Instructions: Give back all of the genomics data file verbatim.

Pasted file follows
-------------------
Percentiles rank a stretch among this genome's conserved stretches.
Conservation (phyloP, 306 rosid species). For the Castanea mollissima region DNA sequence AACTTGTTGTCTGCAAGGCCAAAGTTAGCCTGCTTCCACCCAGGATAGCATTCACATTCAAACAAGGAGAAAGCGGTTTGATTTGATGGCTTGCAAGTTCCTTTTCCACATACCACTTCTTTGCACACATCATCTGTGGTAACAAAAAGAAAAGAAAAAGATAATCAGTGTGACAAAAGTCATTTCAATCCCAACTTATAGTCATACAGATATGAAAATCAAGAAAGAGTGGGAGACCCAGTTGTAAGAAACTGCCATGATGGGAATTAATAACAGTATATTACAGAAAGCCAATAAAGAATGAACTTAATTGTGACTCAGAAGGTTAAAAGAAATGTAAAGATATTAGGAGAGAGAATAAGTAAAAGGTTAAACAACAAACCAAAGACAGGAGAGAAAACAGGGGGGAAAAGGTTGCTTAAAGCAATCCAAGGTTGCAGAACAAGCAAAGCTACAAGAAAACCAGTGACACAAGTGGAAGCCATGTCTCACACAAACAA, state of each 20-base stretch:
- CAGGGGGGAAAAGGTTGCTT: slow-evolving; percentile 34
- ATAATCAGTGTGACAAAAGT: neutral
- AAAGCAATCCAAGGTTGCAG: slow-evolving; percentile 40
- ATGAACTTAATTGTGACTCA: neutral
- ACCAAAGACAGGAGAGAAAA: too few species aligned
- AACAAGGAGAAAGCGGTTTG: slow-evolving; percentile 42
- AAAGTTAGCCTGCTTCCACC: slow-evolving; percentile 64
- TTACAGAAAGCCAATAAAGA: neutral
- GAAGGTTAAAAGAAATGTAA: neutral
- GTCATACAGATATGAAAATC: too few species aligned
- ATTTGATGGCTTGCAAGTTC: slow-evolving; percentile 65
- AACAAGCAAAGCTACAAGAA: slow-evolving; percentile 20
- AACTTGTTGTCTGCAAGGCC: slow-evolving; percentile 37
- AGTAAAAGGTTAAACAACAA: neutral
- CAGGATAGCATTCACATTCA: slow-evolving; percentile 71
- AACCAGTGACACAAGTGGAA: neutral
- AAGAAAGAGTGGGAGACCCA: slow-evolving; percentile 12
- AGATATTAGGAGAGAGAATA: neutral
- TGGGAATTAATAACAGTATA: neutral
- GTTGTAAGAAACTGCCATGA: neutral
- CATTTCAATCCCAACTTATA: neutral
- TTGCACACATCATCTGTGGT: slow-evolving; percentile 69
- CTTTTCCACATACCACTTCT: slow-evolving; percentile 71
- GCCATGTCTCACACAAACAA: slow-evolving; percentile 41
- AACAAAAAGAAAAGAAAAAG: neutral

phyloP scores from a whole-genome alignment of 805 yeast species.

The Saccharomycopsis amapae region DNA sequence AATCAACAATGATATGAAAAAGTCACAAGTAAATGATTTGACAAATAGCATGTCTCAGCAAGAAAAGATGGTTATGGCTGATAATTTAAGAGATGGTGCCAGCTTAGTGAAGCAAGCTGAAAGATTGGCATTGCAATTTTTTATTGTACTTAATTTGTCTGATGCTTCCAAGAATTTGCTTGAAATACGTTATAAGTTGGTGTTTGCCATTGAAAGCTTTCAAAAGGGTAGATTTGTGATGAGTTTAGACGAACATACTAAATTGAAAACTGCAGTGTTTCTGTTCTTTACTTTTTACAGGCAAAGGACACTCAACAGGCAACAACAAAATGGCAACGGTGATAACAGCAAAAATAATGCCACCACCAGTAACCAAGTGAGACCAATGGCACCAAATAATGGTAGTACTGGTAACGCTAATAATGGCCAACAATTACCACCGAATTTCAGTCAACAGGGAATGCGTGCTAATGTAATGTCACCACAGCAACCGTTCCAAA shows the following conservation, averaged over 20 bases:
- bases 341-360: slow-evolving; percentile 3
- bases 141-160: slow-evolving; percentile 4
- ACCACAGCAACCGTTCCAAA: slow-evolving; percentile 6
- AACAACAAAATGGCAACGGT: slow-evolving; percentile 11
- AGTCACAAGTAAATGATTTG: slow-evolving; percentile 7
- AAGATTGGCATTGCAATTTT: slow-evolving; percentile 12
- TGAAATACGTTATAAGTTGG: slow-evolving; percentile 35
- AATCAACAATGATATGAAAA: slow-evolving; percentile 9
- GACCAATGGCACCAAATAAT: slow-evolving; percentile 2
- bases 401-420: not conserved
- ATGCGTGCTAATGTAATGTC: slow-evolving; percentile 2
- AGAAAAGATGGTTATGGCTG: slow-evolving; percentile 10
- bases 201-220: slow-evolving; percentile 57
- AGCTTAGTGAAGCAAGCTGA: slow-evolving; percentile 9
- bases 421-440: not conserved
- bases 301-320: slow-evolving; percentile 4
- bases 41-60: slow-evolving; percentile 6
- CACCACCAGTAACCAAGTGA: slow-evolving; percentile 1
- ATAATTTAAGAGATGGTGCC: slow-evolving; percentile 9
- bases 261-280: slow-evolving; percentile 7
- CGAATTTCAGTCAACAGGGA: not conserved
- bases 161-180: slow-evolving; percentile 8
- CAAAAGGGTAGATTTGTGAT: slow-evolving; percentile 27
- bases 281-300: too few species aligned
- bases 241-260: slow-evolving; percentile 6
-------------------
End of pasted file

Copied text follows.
Percentiles rank a stretch among this genome's conserved stretches.
Conservation (phyloP, 306 rosid species). For the Castanea mollissima region DNA sequence AACTTGTTGTCTGCAAGGCCAAAGTTAGCCTGCTTCCACCCAGGATAGCATTCACATTCAAACAAGGAGAAAGCGGTTTGATTTGATGGCTTGCAAGTTCCTTTTCCACATACCACTTCTTTGCACACATCATCTGTGGTAACAAAAAGAAAAGAAAAAGATAATCAGTGTGACAAAAGTCATTTCAATCCCAACTTATAGTCATACAGATATGAAAATCAAGAAAGAGTGGGAGACCCAGTTGTAAGAAACTGCCATGATGGGAATTAATAACAGTATATTACAGAAAGCCAATAAAGAATGAACTTAATTGTGACTCAGAAGGTTAAAAGAAATGTAAAGATATTAGGAGAGAGAATAAGTAAAAGGTTAAACAACAAACCAAAGACAGGAGAGAAAACAGGGGGGAAAAGGTTGCTTAAAGCAATCCAAGGTTGCAGAACAAGCAAAGCTACAAGAAAACCAGTGACACAAGTGGAAGCCATGTCTCACACAAACAA, state of each 20-base stretch:
- CAGGGGGGAAAAGGTTGCTT: slow-evolving; percentile 34
- ATAATCAGTGTGACAAAAGT: neutral
- AAAGCAATCCAAGGTTGCAG: slow-evolving; percentile 40
- ATGAACTTAATTGTGACTCA: neutral
- ACCAAAGACAGGAGAGAAAA: too few species aligned
- AACAAGGAGAAAGCGGTTTG: slow-evolving; percentile 42
- AAAGTTAGCCTGCTTCCACC: slow-evolving; percentile 64
- TTACAGAAAGCCAATAAAGA: neutral
- GAAGGTTAAAAGAAATGTAA: neutral
- GTCATACAGATATGAAAATC: too few species aligned
- ATTTGATGGCTTGCAAGTTC: slow-evolving; percentile 65
- AACAAGCAAAGCTACAAGAA: slow-evolving; percentile 20
- AACTTGTTGTCTGCAAGGCC: slow-evolving; percentile 37
- AGTAAAAGGTTAAACAACAA: neutral
- CAGGATAGCATTCACATTCA: slow-evolving; percentile 71
- AACCAGTGACACAAGTGGAA: neutral
- AAGAAAGAGTGGGAGACCCA: slow-evolving; percentile 12
- AGATATTAGGAGAGAGAATA: neutral
- TGGGAATTAATAACAGTATA: neutral
- GTTGTAAGAAACTGCCATGA: neutral
- CATTTCAATCCCAACTTATA: neutral
- TTGCACACATCATCTGTGGT: slow-evolving; percentile 69
- CTTTTCCACATACCACTTCT: slow-evolving; percentile 71
- GCCATGTCTCACACAAACAA: slow-evolving; percentile 41
- AACAAAAAGAAAAGAAAAAG: neutral

phyloP scores from a whole-genome alignment of 805 yeast species.

The Saccharomycopsis amapae region DNA sequence AATCAACAATGATATGAAAAAGTCACAAGTAAATGATTTGACAAATAGCATGTCTCAGCAAGAAAAGATGGTTATGGCTGATAATTTAAGAGATGGTGCCAGCTTAGTGAAGCAAGCTGAAAGATTGGCATTGCAATTTTTTATTGTACTTAATTTGTCTGATGCTTCCAAGAATTTGCTTGAAATACGTTATAAGTTGGTGTTTGCCATTGAAAGCTTTCAAAAGGGTAGATTTGTGATGAGTTTAGACGAACATACTAAATTGAAAACTGCAGTGTTTCTGTTCTTTACTTTTTACAGGCAAAGGACACTCAACAGGCAACAACAAAATGGCAACGGTGATAACAGCAAAAATAATGCCACCACCAGTAACCAAGTGAGACCAATGGCACCAAATAATGGTAGTACTGGTAACGCTAATAATGGCCAACAATTACCACCGAATTTCAGTCAACAGGGAATGCGTGCTAATGTAATGTCACCACAGCAACCGTTCCAAA shows the following conservation, averaged over 20 bases:
- bases 341-360: slow-evolving; percentile 3
- bases 141-160: slow-evolving; percentile 4
- ACCACAGCAACCGTTCCAAA: slow-evolving; percentile 6
- AACAACAAAATGGCAACGGT: slow-evolving; percentile 11
- AGTCACAAGTAAATGATTTG: slow-evolving; percentile 7
- AAGATTGGCATTGCAATTTT: slow-evolving; percentile 12
- TGAAATACGTTATAAGTTGG: slow-evolving; percentile 35
- AATCAACAATGATATGAAAA: slow-evolving; percentile 9
- GACCAATGGCACCAAATAAT: slow-evolving; percentile 2
- bases 401-420: not conserved
- ATGCGTGCTAATGTAATGTC: slow-evolving; percentile 2
- AGAAAAGATGGTTATGGCTG: slow-evolving; percentile 10
- bases 201-220: slow-evolving; percentile 57
- AGCTTAGTGAAGCAAGCTGA: slow-evolving; percentile 9
- bases 421-440: not conserved
- bases 301-320: slow-evolving; percentile 4
- bases 41-60: slow-evolving; percentile 6
- CACCACCAGTAACCAAGTGA: slow-evolving; percentile 1
- ATAATTTAAGAGATGGTGCC: slow-evolving; percentile 9
- bases 261-280: slow-evolving; percentile 7
- CGAATTTCAGTCAACAGGGA: not conserved
- bases 161-180: slow-evolving; percentile 8
- CAAAAGGGTAGATTTGTGAT: slow-evolving; percentile 27
- bases 281-300: too few species aligned
- bases 241-260: slow-evolving; percentile 6